This Live Read was to be Dazed and Confused by Richard Linklater, a sprawling coming of age film with a huge cast of characters, many of whom have become iconic for moviegoers. The most iconic is Wooderson, played by Matthew McConaughey. It’s a small role, and one that Reitman thought he had cast months before the event.
Reitman was at the 87th Annual Academy Awards back in February representing Whiplash, a Best Picture nominee he produced. There he ran into Captain American actor Chris Evans and asked him if he wanted to read the role of Wooderson. Evans enthusiastically agreed and was on board… until less than 24 hours before the event, when he had to drop out. “He had a sincere personal reason to pull out,” Reitman writes via text. “He’s an incredibly decent and lovely guy.” Nevertheless, Captain America has caused a bit of a problem.
Below, find out both how that turned out and the entire making of story behind the Jason Reitman Live Read of Richard Linklater’s Dazed and Confused Live Read. Read More »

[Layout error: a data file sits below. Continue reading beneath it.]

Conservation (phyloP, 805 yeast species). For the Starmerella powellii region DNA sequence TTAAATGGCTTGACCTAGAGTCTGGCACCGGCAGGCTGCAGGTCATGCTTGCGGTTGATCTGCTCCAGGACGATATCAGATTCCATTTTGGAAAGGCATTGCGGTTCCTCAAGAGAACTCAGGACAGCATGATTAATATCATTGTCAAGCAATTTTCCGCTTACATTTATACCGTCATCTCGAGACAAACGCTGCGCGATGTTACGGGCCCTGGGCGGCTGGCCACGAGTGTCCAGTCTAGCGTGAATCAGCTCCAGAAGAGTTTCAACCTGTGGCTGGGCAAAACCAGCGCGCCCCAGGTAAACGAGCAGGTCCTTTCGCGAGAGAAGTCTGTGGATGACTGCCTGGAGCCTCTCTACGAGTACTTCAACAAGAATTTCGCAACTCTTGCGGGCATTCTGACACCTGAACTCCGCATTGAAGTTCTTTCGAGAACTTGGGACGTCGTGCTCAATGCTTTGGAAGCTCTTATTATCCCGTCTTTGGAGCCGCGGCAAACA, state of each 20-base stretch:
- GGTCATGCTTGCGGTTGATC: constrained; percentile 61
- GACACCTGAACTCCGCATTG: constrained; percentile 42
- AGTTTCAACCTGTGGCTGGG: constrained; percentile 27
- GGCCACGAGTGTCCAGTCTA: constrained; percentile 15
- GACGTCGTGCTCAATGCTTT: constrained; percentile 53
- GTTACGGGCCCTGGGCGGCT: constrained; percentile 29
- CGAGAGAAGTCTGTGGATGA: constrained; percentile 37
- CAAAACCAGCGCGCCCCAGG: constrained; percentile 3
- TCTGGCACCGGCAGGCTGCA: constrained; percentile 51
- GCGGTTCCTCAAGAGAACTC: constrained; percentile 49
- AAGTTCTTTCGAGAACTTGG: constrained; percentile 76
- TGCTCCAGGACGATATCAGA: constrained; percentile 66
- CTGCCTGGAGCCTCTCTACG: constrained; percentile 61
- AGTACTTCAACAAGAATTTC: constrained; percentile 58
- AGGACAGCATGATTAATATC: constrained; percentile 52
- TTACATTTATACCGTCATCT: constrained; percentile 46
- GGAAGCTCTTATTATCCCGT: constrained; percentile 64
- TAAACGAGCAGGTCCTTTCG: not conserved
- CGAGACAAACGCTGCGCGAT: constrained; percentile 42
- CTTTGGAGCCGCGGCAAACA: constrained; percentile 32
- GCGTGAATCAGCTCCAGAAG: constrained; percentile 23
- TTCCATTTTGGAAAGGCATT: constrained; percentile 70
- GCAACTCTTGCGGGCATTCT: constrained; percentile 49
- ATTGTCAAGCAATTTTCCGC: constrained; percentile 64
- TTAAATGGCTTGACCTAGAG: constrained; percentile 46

The great thing about Dazed and Confused? I get older and it stays the same age.
Twenty-two years after Richard Linklater‘s ’70s slice of life film hit theaters, listening to it read by a group of actors still feels as poignant and relevant as ever. Maybe the music and references have changed a bit but a teenager’s insecurities, rebellious nature and mischievousness are and will continue to be universal. In Linklater’s script those ideas are delivered with an almost unfairly simple and eloquent precision.
At Thursday’s Live Read, presented by Film Independent at LACMA, Jason Reitman brought together a group of actors to read the script and, yes, the huge cast of characters made things a little confusing. In back-to-back scenes, an actor might have to jump from nerd to cool guy to stoner, giving the whole evening an unpredictable energy. It was even more unpredictable as they were reading an earlier version of the script that had some huge differences from the final film.
Below, we’ll break down those script changes, the cast, some of the crazy performances, and talk about how even in a form that’s unfamiliar to most of us, Dazed and Confused remains as good as ever. Read More »